What do we call asking non-voters what they'd vote for?

Michael O'Leary

What do we call asking non-voters what they'd vote for?

Laramie River Station, Wheatland, WY

With yesterday's headline "Survey Finds Support For Coal Transport Through NW" OPB trumpeted political support for an issue....as demonstrated by a survey of people so unrepresentative of the voting public that 12% of their sample isn't even registered to vote.

Looking in to their cross tabs, I'm surprised to see so few senior citizens counted, and I'm also surprised to see a dearth of college educated voters. It just doesn't seem like a set of likely voters to me.

Which, of course, it isn't.

The ole person-on-the street quotes are a well aged tradition in news reporting, and we know not to put too much stock in their quote of the day.

That's exactly why we the news consuming public look to survey research to help us understand what's really on the minds of our neighbors.

But when news reporters offer up a survey that doesn't reflect the voting public, well, I won't be putting too much stock in that either.

Not by quite a margin.

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    Full Disclosure: I let my membership in OPB lapse but I'll likely re-up in the next drive. I work to support renewable energy projects and protect the interests of outdoor recreationalists, including things like coal trains. I also think the CRC is costly and risky.

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    Hey Michael - thanks for the digging.

    I was impressed by the sample size (1,200) and then noticed it was an online poll. It would be interesting to know how DHM develops their panel for this work (though I know that is almost certainly proprietary).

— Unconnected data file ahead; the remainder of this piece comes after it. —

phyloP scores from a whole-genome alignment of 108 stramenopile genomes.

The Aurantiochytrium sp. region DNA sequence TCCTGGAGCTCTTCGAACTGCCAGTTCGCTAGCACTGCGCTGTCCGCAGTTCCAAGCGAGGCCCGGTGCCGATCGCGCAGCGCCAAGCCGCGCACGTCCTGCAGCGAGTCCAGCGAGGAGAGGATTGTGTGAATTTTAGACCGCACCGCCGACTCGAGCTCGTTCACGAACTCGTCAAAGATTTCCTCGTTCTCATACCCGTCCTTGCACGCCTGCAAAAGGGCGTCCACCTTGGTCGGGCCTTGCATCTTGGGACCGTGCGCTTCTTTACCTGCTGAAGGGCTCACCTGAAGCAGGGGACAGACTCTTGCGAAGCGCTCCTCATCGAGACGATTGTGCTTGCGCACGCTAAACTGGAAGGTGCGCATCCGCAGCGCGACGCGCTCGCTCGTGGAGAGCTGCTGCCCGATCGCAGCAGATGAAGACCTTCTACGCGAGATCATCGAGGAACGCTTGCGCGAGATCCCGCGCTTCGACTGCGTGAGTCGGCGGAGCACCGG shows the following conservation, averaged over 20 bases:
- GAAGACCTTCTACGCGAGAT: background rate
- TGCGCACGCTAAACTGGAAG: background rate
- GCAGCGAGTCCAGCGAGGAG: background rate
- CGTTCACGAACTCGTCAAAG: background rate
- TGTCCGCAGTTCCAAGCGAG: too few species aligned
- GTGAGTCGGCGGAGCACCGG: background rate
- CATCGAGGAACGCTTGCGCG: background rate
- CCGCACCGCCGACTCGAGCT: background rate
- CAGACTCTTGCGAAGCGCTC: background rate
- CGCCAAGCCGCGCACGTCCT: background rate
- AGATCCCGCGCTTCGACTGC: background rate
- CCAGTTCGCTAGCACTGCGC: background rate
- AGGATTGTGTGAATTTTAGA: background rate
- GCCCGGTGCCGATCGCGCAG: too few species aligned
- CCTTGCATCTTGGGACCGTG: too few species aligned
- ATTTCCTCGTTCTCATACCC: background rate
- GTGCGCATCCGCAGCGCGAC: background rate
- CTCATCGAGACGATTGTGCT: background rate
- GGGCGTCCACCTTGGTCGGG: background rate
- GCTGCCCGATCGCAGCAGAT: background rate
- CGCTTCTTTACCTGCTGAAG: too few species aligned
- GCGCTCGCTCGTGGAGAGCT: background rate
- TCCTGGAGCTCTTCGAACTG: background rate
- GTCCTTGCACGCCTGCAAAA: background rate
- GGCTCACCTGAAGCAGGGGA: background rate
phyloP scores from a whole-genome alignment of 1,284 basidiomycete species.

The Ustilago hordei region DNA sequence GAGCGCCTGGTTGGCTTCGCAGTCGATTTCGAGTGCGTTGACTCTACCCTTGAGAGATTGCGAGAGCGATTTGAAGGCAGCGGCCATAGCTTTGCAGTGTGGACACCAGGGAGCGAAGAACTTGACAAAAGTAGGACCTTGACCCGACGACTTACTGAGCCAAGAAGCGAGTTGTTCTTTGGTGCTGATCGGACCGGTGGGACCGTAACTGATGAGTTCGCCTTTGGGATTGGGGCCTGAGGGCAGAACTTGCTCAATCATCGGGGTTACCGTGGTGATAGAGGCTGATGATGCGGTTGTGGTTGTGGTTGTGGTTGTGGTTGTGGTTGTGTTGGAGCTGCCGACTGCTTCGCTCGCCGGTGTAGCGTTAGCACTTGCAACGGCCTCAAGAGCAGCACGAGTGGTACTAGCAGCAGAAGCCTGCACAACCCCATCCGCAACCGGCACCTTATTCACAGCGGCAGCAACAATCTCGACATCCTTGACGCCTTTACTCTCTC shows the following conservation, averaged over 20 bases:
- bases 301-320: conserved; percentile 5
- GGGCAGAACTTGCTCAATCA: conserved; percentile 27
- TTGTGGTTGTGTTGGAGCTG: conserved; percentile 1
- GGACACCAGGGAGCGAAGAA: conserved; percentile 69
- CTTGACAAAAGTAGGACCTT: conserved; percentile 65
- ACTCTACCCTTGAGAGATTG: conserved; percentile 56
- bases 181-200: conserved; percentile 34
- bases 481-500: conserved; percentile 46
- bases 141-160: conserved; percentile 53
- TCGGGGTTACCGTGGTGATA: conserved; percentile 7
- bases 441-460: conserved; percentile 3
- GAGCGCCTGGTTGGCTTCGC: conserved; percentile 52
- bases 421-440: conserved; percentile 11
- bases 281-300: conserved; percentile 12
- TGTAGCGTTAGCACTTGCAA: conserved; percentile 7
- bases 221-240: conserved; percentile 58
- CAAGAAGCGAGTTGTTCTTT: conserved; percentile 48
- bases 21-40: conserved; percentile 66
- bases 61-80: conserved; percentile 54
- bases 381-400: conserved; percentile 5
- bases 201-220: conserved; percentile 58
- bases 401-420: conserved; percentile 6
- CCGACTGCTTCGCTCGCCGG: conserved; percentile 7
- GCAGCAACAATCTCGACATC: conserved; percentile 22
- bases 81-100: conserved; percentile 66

DHM discloses their methodology here: http://dhmresearch.com/what-we-do/methods/ and they acknowledge under representation of some populations in online samples.

    Earthfix did not disclose it was an online survey in their story, though to their credit they did provide a copy of the full survey on their website.

    As opinion testing instruments get more varied, it would be great if media can provide context on the relative strengths and weaknesses of those methods. But failing that, your post is a great reminder that we may have to do that digging ourselves.

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    I think I'm going to quibble with the entire thrust of this post. (Sorry, Mike.)

    It doesn't appear that either the pollster or their sponsor claimed to have polled voters. The OPB story says "residents" and the polling methodology refers to "the general population".

    Now, voters would be better - if you're studying something election-related, but there are perfectly valid reasons to survey the general population too.

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